The effects of a flipped classroom on achievement and student attitudes in secondary chemistry

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Montana State University - Bozeman, Graduate School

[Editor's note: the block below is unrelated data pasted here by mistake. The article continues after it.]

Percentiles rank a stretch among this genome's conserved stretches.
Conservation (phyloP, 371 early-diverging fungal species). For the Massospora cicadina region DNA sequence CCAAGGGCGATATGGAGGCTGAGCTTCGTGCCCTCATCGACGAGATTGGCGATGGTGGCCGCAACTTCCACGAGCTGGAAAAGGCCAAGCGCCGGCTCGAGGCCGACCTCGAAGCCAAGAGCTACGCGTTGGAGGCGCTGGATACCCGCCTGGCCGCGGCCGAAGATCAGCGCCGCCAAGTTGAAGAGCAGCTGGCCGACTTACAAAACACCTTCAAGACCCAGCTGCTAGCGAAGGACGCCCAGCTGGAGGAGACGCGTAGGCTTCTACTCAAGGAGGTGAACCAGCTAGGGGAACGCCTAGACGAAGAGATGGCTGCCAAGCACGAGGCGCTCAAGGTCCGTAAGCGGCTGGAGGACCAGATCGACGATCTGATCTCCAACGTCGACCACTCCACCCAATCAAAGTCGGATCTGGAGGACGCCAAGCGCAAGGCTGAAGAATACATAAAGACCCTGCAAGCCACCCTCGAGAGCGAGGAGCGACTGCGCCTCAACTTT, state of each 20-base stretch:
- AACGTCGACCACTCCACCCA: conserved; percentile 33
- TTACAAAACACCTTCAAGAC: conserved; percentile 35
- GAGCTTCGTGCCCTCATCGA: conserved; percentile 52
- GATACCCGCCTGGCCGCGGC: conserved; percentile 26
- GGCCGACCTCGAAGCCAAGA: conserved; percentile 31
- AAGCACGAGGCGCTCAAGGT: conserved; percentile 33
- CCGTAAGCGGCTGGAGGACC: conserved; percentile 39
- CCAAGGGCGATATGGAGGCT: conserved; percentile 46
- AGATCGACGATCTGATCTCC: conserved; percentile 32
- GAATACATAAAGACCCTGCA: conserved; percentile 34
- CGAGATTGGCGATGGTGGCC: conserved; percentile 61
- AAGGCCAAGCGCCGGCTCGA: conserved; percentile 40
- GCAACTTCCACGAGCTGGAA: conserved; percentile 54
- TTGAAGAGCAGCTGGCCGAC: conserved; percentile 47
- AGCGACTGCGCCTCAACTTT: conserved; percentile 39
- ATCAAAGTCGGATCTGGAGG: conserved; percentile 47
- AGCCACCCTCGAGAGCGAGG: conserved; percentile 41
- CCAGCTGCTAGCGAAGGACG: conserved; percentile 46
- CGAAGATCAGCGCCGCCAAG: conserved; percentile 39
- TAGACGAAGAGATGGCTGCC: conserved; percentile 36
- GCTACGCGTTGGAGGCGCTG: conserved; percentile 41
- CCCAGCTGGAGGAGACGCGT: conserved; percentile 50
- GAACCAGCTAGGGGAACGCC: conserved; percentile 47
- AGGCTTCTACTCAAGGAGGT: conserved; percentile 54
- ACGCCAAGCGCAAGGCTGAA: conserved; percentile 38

In this investigation flipping was used to see if improvement occurred in achievement and with students' attitudes toward chemistry. Flipping means lecture content usually delivered in the classroom was instead presented through asynchronous videos via the internet in advance of class. This was done in a suburban high school chemistry course. Results from unit tests were analyzed to see the change in summative achievement; while student surveys and interviews were analyzed to see the change in students' attitudes toward chemistry. Results revealed no significant change in achievement with only marginal improvement in positive attitudes toward chemistry. Student comments and interviews showed that students did not have a positive response to using flipping to introduce new content but had a positive attitude towards using flipping in other roles.




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